“We have over 60 taxes and levies, officially collectible by federal government, state governments and local governments. Unofficially, those taxes are over 200, making life difficult for our people. So the objective we have, and that’s what we’re working towards, is to bring all of that to a single digit.
“So the taxes at all levels of government combined, we think should be less than 10 because actually about 96%, actually more than that, of our revenue across federal, states, local governments, currently is generated from less than 10 taxes and we’ve seen countries like South Africa generating more than our entire national tax revenue from just one tax.
“So there’s no evidence to show, in fact, the contrary is true that the more the number of taxes you have, actually the less revenue you collect because it just creates the opportunity for leakages and some non-state actors collecting money and keeping it to themselves.
“We were speaking to traders, MATAN (Market Traders Association of Nigeria) and they said to us, people selling pure water in the market collect seven tickets every single day. Why should someone who is just trying to hawk pure water to keep body and soul together have to pay seven taxes on a daily basis? It doesn’t make a lot of sense to us.
“So now we are at that phase of rewriting our laws. We spent time with the Senate and we would also do the same thing with the House of Assembly and the whole idea is we think that some of the reforms we need to introduce we have to go to the Constitution itself, lack of clarity about taxing rights between levels of government.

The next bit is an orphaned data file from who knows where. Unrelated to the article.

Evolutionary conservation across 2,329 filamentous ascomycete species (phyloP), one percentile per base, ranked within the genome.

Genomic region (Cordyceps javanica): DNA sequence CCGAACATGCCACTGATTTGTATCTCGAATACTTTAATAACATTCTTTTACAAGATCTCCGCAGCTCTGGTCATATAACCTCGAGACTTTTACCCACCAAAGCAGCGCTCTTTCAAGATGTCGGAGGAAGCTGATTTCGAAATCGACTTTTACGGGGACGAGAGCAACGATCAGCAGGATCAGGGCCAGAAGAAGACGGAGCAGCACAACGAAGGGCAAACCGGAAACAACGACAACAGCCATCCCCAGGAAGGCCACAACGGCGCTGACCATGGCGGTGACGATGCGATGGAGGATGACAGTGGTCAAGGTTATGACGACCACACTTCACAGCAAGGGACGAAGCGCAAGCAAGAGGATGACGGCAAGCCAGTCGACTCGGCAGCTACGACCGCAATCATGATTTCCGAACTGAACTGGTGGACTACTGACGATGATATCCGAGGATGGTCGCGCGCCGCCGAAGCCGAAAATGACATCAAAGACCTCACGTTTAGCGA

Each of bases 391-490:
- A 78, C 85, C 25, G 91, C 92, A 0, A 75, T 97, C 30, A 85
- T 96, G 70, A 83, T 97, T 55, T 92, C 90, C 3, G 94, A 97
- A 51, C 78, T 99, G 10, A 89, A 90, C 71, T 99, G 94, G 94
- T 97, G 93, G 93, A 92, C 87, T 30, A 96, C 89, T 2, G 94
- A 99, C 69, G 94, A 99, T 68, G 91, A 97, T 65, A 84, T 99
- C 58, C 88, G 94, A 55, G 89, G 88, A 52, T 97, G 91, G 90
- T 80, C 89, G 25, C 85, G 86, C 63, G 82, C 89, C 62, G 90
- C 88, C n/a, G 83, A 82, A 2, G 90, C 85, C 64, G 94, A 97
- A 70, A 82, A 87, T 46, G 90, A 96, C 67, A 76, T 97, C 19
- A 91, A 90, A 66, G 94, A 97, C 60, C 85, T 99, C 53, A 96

“We’re all familiar with the dispute around VAT (Value Added Tax). We think that the solution will not come from the courts, it will come from Nigerians coming together to say ‘actually, this is the best way to deal with these matters’.
“We have commenced our public consultation and stakeholder engagement, it’s opened until the 15th of November. I’m glad to inform you that after just a few days of opening up that platform for engagement, we have received inputs from every single state in Nigeria and we’re just starting”, he said.
Sodiq Yusuf is a trained media practitioner and journalist with considerable years of experience in print, broadcast, and digital journalism. His interests cover a wide range of causes in politics, governance, sports, community development, and good governance.